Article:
AI image prompt "ChatGPT, the language AI tool, talks too much, it does not reason"

ChatGpt is sh*t!

So last week I tried ChatGPT for the first time. You think: “Have you lived under a rock all this time, Maarten-Jan? You, as a software engineer, and a master of science in artificial intelligence?” Yeah… Honestly, I couldn’t get myself to try it until some colleagues told me they use(d) it.

I really was put off by the hype surrounding the whole thing. A lot of what I saw in the media did not impress me that much. I mean, it’s cool we can now ask a computer to generate pictures, or create a short poem, but will that change the world?

Also, some of my university professors, which I still follow on LinkedIn, voiced skepticism. The abilities of ChatGPT seem overrated, and the OpenAi company has questionable ethics: using personal or copyrighted material for its training, while not having too much success combatting many biases.

Was I the only person not hyped about this particular AI?

So anyway, last week I logged in on Bing AI and gave it a try. Given the introduction above, it is hard to say with a straight face that I was open minded. I wasn’t. And what I saw did not impress me much.

For instance, what could it tell me about “Maarten-Jan van Gool”? It said there are several people with that name (there aren’t). I asked who it found. It found me, some guy named “Maarten van Gool” and a third Maarten, about whom it said it could not find any information. I asked why it came up with a third, having no information, and the chat shut off.


I asked about Oosterbeek, my home village, and some tourist information about it. It came up with two museums, both of which are not located in Oosterbeek… I asked about the number of people living in ancient Athens (ancient Greece is a fascination of mine). It said about 10.000.

Maybe it knows how many triremes (ancient warships) Athens used in the Sicilian expedition (415 BC), and how many people manned a trireme? It said 134, and 200 each. It shut off again when I asked it to do the calculations and compare it to its original answer.

I will say I’m quite impressed with the language model. It’s clear it ‘understands’ language constructs. It understands references like “he”, “she”, or “it”, and it has the ability to form coherent sentences which generally fit the questions.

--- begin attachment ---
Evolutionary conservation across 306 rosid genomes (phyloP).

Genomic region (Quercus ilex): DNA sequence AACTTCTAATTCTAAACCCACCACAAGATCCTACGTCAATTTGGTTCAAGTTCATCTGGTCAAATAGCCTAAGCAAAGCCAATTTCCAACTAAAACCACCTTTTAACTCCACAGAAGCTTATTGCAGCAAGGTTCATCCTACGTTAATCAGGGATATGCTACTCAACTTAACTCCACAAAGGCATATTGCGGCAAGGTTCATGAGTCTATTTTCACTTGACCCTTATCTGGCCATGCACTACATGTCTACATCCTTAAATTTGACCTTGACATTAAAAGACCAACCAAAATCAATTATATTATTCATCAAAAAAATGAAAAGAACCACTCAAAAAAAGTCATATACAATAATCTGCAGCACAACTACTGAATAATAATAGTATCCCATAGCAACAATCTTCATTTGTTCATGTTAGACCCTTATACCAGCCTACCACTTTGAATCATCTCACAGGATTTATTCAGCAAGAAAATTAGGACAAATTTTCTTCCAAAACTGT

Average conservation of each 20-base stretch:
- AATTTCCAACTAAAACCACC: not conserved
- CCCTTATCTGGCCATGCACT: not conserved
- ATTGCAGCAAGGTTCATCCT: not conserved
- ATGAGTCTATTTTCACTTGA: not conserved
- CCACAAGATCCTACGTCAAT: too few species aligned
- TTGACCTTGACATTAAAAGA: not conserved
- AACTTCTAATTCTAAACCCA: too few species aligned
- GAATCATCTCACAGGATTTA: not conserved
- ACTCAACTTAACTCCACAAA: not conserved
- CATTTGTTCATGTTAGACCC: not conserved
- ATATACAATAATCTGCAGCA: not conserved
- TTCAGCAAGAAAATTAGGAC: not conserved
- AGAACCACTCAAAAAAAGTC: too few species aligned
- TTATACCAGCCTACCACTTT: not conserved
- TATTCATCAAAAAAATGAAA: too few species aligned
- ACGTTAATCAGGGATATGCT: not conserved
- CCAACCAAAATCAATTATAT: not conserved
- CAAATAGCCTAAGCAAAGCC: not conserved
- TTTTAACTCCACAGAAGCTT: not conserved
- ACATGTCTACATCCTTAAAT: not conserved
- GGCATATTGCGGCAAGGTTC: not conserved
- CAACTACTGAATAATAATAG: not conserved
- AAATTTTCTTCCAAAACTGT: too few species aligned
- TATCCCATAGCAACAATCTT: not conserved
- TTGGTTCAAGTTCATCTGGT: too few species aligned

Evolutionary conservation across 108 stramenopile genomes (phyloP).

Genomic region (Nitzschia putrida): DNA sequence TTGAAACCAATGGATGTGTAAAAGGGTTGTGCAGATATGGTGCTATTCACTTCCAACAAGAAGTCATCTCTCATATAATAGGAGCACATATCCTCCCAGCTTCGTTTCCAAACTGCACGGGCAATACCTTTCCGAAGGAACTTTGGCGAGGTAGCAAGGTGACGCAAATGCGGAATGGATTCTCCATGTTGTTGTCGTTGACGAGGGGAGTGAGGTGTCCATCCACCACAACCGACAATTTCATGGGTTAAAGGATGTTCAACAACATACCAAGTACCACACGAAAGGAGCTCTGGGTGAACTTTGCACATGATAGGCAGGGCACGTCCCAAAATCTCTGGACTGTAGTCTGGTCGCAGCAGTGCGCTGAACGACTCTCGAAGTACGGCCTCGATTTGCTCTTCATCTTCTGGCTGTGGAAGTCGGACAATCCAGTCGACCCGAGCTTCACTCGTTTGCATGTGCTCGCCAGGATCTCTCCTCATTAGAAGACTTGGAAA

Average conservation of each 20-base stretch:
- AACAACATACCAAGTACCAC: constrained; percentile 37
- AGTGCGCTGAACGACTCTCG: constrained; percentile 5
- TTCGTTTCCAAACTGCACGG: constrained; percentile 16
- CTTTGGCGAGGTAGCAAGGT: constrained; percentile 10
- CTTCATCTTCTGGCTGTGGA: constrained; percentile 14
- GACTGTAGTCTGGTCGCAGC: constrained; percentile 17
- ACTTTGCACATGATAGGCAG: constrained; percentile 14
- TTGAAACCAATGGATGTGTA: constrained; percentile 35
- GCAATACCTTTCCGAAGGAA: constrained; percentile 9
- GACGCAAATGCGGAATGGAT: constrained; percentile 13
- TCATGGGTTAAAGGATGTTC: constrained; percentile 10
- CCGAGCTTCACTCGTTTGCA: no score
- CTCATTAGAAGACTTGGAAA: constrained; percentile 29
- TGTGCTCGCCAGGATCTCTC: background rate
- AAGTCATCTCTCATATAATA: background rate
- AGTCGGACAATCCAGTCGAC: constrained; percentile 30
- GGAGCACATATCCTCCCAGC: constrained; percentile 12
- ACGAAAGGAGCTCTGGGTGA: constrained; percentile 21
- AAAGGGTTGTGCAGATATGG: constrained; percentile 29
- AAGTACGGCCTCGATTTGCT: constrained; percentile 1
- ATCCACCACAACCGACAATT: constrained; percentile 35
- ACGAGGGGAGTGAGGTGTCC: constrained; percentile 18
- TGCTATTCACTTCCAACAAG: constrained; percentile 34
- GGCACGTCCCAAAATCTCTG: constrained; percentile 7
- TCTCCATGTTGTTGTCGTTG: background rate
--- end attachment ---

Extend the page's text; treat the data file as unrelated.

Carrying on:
It is however bad at interpreting its sources and forming a coherent picture. To me Google (or Wikipedia) still is the preferred way to find information. ChatGPT is prone to ‘hallucinate’ text.

So what about professional use?

In our project, we’re currently in the process of getting rid of Scala in favor of Kotlin. I asked it to convert some small pieces of code, and it was pretty successful. It’s pretty cool it can work with these less popular programming languages.

Especially with the simpler conversion, it did save me some mind numbing find and replace. In that sense, as an advanced ‘find and replace’ tool, it has utility.

I also see it being useful for generating ‘boilerplate’ code, and saving you some time in that regard. Adapting examples from the internet to your specific use case is something you seem to be able to achieve with ChatGPT as well. Having said that, I’m disinclined to feed it with important information (or code). Because, in what way will that information be used in the future by OpenAI?

All in all, I’m not very impressed. I don’t see myself using it (much), professionally nor personally. There are use cases, but not a lot. Main issue with ChatGPT? Having the ability to speak does not give it the ability to reason.


PS Case in point, biases, the featured image at the top of this blog, was made by the AI at after reading this prompt: “ChatGPT, the language AI tool, talks too much, it does not reason.” Stable diffusion 1.5 thinks talking too much, and not reasoning, is a female quality.  I will just leave it here…

One thought on "ChatGpt is sh*t!"

  1. Paul Brandt says:

    I’m with you. I think people don’t understand that chatGPT is primarily an advanced linguistic machine as opposed to the oracle they hold it for. It is very poor on particular subject knowledge and induction logic, and rightfully so since it wasn’t build for that. In my opinion, this is more a PR failure than a scientific failure because it still manages to achieve a first part of the Turing test: being able to maintain, as a machine, a conversation that you cannot discern linguistically from a human. And that definitely can be considered an milestone in computing.

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